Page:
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This post is part of our new blog series that will aim to help young professionals land and make the most of their PR agency internships. For the next few weeks, expect to find useful advice and first-hand experiences from our bloggers and very own whiz-bang team of interns.

It was my first day as a PR intern at Weber Shandwick Seattle and what was I thinking about? All the countless hours spent perfecting essays, practicing presentations and studying the history of public relations. Ok, maybe not…but all the lessons I learned throughout school have helped me in both landing this coveted internship and applying those skills now that I’m here.

Unfortunately, I attended a college that did not offer a public relations major. While I initially saw this as a disadvantage, I came to realize what a great opportunity this was for me—I was able to create my own mix of PR classes and experiences. Here are the three most useful things I learned from my college experience with regard to entering the PR industry:

  1. You don’t have to major in PR to become a “PR Pro.” That being said, you do need to take classes that will help you prepare for a future in PR. I majored in English and Communications and I can’t stress how important my English literature and writing classes have been in developing PR writing skills (e.g. press releases, pitches and, of course, the Holy Grail that is AP style). I’ve taken classes that maybe weren’t PR focused but still emphasized essential PR tools like interview techniques, public speaking and creative writing.
  2. Go outside the classroom. Just because you’re in college, doesn’t mean that you can’t learn outside of campus. I was able to intern during the school year by getting college credit for my internships. Many schools offer credit for PR internships and some now require students to intern in order to graduate. Another great thing about being in school is that there are countless resources available to students to find internships. Start your internship search at your college’s career center, check online to see if your college has an exclusive job site for students and alumni or visit Weber Shandwick’s job listing site to see if there are any open internship positions. As a current Weber Shandwick intern, I am able to get involved in the entire process of our PR efforts for clients from brainstorming to client calls to pitches and coverage. The opportunities and training I’m exposed to have reinforced and expanded my knowledge of fundamental tools in PR and broadened my experiences on a global scale.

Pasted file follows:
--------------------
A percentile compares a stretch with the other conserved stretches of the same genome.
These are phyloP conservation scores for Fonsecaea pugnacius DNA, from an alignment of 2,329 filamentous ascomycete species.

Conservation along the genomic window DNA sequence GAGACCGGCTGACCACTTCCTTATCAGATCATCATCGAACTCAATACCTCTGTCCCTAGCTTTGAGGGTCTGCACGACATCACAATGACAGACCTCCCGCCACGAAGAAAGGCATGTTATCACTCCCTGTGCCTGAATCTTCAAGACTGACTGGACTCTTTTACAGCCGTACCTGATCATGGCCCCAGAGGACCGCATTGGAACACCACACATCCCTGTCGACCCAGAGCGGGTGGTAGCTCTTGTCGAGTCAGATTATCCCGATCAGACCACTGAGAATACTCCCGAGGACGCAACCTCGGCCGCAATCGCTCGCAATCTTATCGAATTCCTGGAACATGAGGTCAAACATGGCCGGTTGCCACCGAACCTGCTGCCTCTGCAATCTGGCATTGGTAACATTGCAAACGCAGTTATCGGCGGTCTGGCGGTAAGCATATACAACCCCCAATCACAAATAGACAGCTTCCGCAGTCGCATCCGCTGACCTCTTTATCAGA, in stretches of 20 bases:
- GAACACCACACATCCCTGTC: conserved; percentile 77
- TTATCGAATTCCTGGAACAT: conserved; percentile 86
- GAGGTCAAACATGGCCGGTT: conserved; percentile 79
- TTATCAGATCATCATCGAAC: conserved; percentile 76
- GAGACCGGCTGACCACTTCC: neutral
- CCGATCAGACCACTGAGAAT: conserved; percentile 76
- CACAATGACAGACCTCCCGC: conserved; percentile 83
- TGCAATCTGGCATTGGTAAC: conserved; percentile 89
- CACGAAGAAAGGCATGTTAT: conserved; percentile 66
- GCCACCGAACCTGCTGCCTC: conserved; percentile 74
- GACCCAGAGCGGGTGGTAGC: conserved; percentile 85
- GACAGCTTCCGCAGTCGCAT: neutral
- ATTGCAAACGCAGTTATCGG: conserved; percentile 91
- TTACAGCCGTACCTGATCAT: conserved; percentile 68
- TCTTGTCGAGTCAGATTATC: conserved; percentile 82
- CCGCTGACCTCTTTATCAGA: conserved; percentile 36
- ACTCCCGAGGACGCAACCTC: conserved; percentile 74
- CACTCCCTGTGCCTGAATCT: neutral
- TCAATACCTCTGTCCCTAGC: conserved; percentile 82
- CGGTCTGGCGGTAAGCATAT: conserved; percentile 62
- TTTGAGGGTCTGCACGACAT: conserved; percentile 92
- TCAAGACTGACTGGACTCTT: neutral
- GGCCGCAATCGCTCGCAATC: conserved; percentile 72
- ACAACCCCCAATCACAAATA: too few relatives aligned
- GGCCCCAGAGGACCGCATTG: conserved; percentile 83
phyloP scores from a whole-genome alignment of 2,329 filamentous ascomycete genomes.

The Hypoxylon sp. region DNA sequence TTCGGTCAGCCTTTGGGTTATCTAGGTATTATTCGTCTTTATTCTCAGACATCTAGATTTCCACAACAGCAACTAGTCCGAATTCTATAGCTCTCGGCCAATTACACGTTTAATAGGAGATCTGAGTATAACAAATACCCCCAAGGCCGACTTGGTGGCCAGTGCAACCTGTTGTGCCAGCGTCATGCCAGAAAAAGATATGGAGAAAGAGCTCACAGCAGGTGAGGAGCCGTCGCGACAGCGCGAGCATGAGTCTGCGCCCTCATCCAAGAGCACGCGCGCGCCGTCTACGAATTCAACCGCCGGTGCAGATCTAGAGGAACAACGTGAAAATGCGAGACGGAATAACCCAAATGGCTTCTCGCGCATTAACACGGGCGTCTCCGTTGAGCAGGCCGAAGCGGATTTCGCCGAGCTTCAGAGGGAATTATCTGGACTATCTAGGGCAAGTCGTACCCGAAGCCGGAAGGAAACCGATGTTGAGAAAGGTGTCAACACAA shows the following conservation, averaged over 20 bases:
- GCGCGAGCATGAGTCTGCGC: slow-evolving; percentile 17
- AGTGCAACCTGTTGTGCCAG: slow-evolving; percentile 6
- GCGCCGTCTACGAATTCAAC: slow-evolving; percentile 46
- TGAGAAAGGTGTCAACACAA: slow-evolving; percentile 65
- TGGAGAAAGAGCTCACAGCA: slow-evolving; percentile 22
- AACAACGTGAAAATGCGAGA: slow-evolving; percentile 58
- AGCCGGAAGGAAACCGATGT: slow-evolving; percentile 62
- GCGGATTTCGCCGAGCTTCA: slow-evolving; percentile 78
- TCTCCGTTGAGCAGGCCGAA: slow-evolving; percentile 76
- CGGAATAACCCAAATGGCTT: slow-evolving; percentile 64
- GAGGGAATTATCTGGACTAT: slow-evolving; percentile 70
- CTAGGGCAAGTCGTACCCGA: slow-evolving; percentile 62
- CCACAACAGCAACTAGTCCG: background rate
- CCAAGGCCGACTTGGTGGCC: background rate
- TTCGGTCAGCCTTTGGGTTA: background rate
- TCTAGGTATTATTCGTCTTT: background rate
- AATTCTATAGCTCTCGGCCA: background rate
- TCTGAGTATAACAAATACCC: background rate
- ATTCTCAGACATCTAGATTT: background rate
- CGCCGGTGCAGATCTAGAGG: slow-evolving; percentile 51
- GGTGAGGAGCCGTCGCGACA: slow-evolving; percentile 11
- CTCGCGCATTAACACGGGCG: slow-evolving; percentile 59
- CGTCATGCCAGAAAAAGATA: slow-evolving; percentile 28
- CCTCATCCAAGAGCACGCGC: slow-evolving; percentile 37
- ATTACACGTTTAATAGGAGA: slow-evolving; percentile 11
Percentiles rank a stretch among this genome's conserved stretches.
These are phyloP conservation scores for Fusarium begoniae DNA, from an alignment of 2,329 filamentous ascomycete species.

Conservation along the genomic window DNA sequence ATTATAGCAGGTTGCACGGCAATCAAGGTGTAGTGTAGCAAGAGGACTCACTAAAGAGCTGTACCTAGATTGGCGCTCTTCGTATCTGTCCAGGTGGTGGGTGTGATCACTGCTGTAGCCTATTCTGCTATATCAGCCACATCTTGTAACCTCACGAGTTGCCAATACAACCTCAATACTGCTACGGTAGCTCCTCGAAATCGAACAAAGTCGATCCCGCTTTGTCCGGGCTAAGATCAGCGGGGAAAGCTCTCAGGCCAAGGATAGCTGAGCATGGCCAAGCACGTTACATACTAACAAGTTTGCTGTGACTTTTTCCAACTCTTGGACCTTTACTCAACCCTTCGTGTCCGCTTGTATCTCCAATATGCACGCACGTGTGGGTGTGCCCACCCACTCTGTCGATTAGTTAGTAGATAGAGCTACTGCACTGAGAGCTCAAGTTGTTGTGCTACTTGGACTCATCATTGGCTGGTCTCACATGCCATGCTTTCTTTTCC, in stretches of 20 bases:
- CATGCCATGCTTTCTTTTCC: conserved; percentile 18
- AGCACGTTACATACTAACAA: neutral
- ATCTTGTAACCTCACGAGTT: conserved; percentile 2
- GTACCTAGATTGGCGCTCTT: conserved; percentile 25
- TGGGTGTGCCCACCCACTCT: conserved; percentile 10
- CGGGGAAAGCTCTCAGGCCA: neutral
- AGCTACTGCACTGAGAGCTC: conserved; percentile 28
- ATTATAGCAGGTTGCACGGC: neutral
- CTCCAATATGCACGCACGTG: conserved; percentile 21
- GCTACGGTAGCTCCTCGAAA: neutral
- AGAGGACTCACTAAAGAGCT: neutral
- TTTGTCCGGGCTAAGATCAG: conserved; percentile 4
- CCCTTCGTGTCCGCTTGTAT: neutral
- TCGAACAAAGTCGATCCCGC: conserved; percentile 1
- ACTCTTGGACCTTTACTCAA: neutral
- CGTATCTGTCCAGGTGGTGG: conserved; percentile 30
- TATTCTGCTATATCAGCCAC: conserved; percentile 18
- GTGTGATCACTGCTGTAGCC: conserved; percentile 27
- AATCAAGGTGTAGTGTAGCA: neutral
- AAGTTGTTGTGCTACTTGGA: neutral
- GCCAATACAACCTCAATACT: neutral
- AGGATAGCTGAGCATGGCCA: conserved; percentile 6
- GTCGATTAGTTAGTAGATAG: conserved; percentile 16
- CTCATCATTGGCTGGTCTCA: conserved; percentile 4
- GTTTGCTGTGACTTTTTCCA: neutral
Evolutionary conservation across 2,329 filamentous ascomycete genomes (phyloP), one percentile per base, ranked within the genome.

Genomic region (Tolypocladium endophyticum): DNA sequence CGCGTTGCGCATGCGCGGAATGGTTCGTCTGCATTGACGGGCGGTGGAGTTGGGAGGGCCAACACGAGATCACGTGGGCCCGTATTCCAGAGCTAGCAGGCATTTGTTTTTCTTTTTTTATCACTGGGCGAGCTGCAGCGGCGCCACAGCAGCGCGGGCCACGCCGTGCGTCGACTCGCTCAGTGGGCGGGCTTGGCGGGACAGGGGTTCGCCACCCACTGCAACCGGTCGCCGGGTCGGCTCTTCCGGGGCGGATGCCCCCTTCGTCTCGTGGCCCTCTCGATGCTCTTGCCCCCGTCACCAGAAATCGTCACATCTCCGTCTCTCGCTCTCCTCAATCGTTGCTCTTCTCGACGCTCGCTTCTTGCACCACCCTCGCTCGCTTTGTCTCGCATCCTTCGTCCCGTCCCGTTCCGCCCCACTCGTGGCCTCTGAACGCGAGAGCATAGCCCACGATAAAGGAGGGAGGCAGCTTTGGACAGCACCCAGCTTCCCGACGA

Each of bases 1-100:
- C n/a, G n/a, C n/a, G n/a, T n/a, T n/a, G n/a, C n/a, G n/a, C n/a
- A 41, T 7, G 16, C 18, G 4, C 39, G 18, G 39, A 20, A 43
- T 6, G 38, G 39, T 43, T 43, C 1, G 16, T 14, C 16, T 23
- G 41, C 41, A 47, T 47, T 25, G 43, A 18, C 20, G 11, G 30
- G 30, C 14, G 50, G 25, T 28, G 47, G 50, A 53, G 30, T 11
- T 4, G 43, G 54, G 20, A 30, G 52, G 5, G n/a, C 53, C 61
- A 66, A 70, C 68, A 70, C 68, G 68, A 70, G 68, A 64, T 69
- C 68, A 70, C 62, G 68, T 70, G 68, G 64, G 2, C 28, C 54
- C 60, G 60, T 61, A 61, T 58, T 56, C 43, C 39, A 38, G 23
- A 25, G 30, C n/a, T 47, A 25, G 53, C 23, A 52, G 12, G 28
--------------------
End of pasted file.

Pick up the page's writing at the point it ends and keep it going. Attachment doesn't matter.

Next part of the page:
3. Get involved! A great way to start networking with PR professionals is by joining your school’s PRSSA chapter or other PR and communications clubs. More important than just joining is becoming an active member. Make an effort to go to chapter meetings, events and conferences because they’re great networking and educational opportunities. If you want to go above and beyond, join the leadership ranks of one of your school’s PR clubs.

Following these rules helped me land a great PR internship and made me realize just how important my experiences from school have been in getting here. It’s imperative to expose yourself to as many different opportunities as possible because they will help you build the foundation for great internship and career possibilities in the future. Best of luck in your PR endeavors!

Author—Annika Ekroll is currently an intern at Weber Shandwick Seattle. You can find out more about Annika on LinkedIn or follow her on twitter @annikaekroll.

Image courtesy of 04deveni.

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